Project Update

My time in Kenya has dwindled down to less than two weeks. It’s been a crazy adventure, full of tragedy, challenges and triumphs. At first, it felt like my trip would continue forever. But as the cliché goes, time flies and I’m left with many things still to accomplish. I also felt overwhelmed by the magnitude of our project, but realized that there is no other way than to take things one step at a time. As we’ve faced difficult times and challenges, I have often been reminded of Cormack McCarthy’s quote about writing. “I’m not interested in writing short stories. Anything that doesn’t take years of your life and drive you to suicide seems hardly worth doing.”

As you might know, I am here in Kenya starting an aquaponics farming business at a church/school property in urban Nairobi. Calling it Uzima Farm (Life in Swahili), we are attempting to create something green and healthy and profitable in a Nairobi slum community, introducing a new technology and employing locals in the process. Hence the overwhelming magnitude of our project.

Our greenhouse and aquaponics system has been built, despite a weeklong setback when our greenhouse manager’s wife suddenly passed away. Today, we finished putting the pond liner in our grow bed and added water. After that, we will add catfish and be ready to start growing food. We also have a soil farming section, where we have laid drip irrigation lines and mixed soil with manure. I apologize for being a bit technical – basically we are encouraged by our progress and hopeful about the possibilities.

Filling up the Grow Bed

Filling up the Grow Bed

There is, however, still much work to be done. The real proof of our concept is whether my business partner Jacquie and I can remotely help locals manage the aquaponics farm, grow healthy organic food and make money. We don’t want to be another non-profit project in Africa: we want to be a business that creates jobs, grows food and restores dignity to places where before, there was only charity. We don’t see Kenyans as helpless victims to be saved, but as intelligent, hard-working individuals to be trained and given the opportunity to prosper.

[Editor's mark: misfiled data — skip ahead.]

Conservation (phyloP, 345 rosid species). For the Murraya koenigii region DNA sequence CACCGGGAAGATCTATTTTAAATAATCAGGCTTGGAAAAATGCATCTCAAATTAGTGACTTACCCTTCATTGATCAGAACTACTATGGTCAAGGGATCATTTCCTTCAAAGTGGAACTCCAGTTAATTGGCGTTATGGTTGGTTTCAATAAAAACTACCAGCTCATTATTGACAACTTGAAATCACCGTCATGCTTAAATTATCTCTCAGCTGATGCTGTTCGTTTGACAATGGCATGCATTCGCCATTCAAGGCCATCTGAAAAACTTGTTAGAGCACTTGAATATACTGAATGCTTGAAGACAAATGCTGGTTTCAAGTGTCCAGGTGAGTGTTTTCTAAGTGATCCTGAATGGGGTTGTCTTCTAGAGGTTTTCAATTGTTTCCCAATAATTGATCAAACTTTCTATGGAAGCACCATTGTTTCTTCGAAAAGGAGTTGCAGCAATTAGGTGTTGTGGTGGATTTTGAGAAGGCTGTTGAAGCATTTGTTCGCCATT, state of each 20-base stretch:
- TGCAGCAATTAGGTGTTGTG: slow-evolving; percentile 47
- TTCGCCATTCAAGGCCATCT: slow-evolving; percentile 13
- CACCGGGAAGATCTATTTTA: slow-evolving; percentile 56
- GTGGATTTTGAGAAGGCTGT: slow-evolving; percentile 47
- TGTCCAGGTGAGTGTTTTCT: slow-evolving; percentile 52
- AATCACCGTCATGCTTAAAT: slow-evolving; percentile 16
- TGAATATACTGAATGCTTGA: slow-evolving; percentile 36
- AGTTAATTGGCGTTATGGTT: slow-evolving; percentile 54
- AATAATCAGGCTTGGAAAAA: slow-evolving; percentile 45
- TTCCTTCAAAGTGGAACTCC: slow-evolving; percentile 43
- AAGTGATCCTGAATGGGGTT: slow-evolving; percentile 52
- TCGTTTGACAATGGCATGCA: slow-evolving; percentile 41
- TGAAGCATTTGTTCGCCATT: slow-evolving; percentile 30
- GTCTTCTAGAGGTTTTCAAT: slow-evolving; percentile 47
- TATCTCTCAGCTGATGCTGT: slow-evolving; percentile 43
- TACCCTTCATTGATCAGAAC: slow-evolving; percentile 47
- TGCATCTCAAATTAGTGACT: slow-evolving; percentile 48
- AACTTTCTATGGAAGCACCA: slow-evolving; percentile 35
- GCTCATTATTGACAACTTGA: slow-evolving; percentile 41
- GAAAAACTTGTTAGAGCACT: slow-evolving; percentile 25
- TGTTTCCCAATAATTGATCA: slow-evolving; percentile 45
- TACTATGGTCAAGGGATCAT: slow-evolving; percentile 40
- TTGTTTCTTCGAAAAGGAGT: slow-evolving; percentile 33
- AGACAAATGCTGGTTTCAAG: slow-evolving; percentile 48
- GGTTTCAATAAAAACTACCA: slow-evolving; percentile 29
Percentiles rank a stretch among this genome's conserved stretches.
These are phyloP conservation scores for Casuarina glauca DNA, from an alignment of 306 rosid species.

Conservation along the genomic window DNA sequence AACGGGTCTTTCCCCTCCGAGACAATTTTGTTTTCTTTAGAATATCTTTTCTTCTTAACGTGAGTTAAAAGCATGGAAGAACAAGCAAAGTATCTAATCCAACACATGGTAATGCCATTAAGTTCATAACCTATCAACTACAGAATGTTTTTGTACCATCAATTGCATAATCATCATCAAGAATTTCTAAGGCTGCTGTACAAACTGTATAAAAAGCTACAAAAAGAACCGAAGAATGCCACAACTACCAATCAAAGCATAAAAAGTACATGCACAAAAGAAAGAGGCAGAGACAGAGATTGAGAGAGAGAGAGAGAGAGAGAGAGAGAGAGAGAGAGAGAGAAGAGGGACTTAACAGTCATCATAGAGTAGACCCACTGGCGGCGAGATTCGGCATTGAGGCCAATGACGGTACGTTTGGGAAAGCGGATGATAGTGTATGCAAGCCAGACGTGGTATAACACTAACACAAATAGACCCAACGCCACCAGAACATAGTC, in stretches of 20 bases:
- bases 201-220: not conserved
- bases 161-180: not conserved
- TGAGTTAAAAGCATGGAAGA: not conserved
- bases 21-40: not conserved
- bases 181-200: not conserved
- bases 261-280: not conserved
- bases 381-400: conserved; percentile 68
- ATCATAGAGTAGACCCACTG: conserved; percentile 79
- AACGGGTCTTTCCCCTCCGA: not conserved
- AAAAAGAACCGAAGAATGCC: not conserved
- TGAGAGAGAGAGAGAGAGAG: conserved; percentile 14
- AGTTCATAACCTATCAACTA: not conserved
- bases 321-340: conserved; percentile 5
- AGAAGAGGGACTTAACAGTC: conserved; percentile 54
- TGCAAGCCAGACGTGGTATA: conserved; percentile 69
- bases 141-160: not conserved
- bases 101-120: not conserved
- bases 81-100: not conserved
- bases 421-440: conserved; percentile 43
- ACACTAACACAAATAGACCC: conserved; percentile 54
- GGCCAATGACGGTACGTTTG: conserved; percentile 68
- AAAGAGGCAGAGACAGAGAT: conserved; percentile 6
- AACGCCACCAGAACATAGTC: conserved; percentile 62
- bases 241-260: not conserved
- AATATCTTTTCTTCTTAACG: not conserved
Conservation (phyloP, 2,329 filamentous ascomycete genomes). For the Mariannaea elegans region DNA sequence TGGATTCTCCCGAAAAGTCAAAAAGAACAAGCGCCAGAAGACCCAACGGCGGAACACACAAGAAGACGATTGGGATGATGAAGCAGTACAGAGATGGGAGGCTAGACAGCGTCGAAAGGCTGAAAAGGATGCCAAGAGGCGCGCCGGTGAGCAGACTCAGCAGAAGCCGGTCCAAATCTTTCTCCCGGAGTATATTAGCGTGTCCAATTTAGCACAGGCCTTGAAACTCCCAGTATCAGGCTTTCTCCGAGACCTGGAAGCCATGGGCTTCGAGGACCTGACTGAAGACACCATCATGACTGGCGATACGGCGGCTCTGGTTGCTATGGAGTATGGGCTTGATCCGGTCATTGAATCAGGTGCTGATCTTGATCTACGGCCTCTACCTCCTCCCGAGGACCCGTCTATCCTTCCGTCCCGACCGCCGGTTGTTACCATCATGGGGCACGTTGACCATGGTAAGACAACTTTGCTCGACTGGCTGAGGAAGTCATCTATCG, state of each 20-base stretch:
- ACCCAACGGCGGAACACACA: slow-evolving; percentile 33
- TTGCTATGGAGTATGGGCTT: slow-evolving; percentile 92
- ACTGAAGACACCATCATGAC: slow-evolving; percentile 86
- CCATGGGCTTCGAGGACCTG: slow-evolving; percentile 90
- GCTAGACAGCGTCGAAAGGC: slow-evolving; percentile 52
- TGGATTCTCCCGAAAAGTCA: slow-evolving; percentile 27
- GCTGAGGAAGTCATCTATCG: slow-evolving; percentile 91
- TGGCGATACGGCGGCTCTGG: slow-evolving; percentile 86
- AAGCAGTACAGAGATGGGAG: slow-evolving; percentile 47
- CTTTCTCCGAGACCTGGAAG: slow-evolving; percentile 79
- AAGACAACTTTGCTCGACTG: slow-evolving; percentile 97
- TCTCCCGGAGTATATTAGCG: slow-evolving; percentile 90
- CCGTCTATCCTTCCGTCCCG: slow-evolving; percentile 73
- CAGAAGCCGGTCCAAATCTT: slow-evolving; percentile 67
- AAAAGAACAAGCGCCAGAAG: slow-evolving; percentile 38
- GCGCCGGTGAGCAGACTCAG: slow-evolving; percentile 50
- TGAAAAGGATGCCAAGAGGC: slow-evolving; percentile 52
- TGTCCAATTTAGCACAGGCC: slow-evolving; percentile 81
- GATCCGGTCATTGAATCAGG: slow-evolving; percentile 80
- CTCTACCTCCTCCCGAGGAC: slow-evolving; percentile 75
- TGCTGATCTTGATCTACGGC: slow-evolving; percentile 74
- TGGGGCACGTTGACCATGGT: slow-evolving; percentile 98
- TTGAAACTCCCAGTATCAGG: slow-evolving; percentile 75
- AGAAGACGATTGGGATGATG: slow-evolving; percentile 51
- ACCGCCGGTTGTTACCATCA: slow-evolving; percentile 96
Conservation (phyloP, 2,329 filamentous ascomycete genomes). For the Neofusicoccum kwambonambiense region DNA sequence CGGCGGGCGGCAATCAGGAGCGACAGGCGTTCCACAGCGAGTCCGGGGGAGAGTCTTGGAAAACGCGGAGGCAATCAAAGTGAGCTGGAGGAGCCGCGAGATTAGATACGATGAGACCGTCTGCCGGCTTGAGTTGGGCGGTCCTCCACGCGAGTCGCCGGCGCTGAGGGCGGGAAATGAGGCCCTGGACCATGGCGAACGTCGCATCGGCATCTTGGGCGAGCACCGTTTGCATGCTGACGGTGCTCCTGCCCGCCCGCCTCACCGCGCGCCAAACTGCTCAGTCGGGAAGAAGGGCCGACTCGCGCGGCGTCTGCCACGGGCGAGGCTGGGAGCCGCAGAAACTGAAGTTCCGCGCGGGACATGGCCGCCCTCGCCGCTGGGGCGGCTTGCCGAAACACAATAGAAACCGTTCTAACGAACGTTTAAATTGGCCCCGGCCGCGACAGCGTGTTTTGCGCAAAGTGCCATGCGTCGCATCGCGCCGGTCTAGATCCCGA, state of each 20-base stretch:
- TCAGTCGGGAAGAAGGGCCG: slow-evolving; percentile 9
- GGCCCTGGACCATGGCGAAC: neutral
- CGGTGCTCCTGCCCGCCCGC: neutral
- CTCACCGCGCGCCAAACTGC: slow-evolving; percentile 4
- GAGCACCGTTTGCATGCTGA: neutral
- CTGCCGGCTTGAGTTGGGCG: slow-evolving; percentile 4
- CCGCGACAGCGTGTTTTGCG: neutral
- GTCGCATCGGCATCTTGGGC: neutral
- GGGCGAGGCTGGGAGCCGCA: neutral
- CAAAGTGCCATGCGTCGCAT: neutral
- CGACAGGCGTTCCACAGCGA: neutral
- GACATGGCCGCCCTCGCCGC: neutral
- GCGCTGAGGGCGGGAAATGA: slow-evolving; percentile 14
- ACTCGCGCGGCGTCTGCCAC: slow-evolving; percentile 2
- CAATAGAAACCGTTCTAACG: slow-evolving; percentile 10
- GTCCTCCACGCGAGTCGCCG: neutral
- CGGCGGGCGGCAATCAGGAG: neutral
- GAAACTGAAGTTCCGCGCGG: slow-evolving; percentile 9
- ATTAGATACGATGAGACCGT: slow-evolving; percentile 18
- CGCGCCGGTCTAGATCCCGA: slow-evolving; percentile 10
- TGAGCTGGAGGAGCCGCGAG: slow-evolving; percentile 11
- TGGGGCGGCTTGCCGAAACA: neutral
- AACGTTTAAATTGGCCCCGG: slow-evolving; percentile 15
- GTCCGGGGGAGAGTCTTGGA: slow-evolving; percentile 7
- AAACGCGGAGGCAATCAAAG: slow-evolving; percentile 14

It’s funny, 3 years ago as a Senior in college I wrote about building infrastructure rather than giving food aid to increase prosperity in Africa. See my article in the Other Writings section of this blog. Through this journey, I feel that God has brought me full circle, making me put my money where my mouth is and testing to see if I am really committed to creating change. It has been much more difficult than writing a paper. I don’t know about the outcome of our project, heck I don’t even know when I will return to Africa, but I’m glad I stayed the course and saw this through. I leave you with some wisdom from Theodore Roosevelt:

“Far better it is to dare mighty things, to win glorious triumphs even though checkered by failure, than to rank with those timid spirits who neither enjoy nor suffer much because they live in the grey twilight that knows neither victory nor defeat.”

Thanks for reading and joining us on this adventure at The Food Source. To read more and receive email updates, please click on the “subscribe” button on the right side of this page.



Whenever I leave Nairobi, my attitude towards Kenya improves dramatically. Fresh air, fresh food, greenery and lack of traffic all contribute to this improvement. Stuff happens in Nairobi, but if I were to live here again, “upcountry” is where I would want to be most of the time.